As Games face coronavirus risk,
Tokyo flags chief hoists standard for perfection
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[March 19, 2020]
By Ju-min Park and Ami Miyazaki
TOKYO (Reuters) - At 79, Tadamasa
Fukiura has never lost his boyhood love of flags. But now the man in
charge of supplying more than 10,000 of them for Tokyo's 2020
Olympics has a flag obsession of a different stripe - whether the
Games will go ahead.
Doubts are mounting around the world that the Olympics can proceed
as planned amid the coronavirus pandemic, with countries in all
continents implementing drastic social and travel lockdowns. Still,
Tokyo Games and Japanese government officials insist the event will
go ahead as scheduled.
For Fukiura, whose lifelong fascination saw him asked to supervise
displays at Tokyo's 1964 Games, a call needs to be made, and soon,
on whether to proceed with meticulous preparations for over 10,000
flags representing nations around the world at this year's event.
"I think by the end of March, we have to decide whether to stop or
continue preparations for the Olympics," Fukiura told Reuters in an
Despite the coronavirus outbreak, flag manufacturing plants in Japan
are currently up and running to meet their own May deadline, Fukiura
Currently an advisor for the Tokyo Organizing Committee of the
Olympic and Paralympic Games, Fukiura describes his passion as an
"addiction" and literally wrote the book on flags of the world when
he was a 22-year-old college student at Waseda University
supervising displays at the 1964 Olympics.
At the time, there was no official policy on what shade of red
Japan's flag should have. After reviewing 2,000 lipstick colors from
cosmetics maker Shiseido, he selected the shade that would become
standard for the national flag.
Fukiura said 1964 was a defining moment of national unity for Japan,
then rising from the ashes of the World War II less than 20 years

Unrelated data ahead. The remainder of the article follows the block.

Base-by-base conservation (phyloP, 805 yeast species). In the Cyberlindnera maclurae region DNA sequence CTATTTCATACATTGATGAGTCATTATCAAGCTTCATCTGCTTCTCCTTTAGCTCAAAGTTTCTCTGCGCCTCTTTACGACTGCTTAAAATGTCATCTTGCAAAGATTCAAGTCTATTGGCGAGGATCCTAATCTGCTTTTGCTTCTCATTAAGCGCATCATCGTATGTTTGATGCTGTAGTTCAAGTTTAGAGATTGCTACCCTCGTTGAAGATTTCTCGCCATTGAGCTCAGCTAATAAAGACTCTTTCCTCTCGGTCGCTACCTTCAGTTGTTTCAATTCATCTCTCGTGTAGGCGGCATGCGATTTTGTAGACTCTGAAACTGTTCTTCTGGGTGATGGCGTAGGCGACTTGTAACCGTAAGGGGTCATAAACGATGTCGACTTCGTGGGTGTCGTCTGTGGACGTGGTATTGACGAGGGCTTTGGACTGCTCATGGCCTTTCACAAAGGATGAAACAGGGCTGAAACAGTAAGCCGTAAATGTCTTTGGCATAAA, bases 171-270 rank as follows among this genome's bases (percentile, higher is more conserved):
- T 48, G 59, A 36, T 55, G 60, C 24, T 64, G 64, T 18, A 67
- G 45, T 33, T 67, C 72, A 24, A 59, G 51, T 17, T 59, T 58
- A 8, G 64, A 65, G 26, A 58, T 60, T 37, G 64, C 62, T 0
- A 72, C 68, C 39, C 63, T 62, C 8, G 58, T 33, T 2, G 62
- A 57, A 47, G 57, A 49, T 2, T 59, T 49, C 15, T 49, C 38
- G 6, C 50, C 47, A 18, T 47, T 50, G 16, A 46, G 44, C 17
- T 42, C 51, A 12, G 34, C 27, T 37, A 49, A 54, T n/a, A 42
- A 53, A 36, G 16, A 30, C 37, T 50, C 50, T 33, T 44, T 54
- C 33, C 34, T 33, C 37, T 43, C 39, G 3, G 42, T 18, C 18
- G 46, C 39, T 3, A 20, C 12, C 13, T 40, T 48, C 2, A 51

earlier on its way to become a major economic power.
[to top of second column]
Tadamasa Fukiura, flag supervisor and consultant to Tokyo 2020
Olympic and Paralympic Games organisers, holds a Japanese national
flag after a special lecture about national flags for school
students at Koto City Ariake Nishi Gakuen in Tokyo, Japan February
10, 2020. REUTERS/Ju-min Park
"It was really exciting. Nineteen years after losing the war,
Japanese people concentrated on the Olympics," he said.
But Fukiura said organizing flags for this year's Games was as
nerve-wrecking as in 1964, involving twice as many participating
nations and sports event as well as major corporate sponsors. A fear
of mistakes, like flags being hoisted upside down, never leaves him.
He also knows what it feels like to be haunted by the prospect of a
cancellation, recalling the eve of the opening of ceremony when
sudden heavy rains threatened the historic moment.
"I was preparing for the opening ceremony for two and a half years.
I thought to myself, this rain would cancel the event," said Fukiura.
But that rain melted away, giving way to glorious sunshine, and the
spectacle of flags saluting the world, just as he had planned.
(Reporting by Ju-min Park and Ami Miyazaki; Additional reporting by
Antoni Slodkowski; Editing by Kenneth Maxwell)
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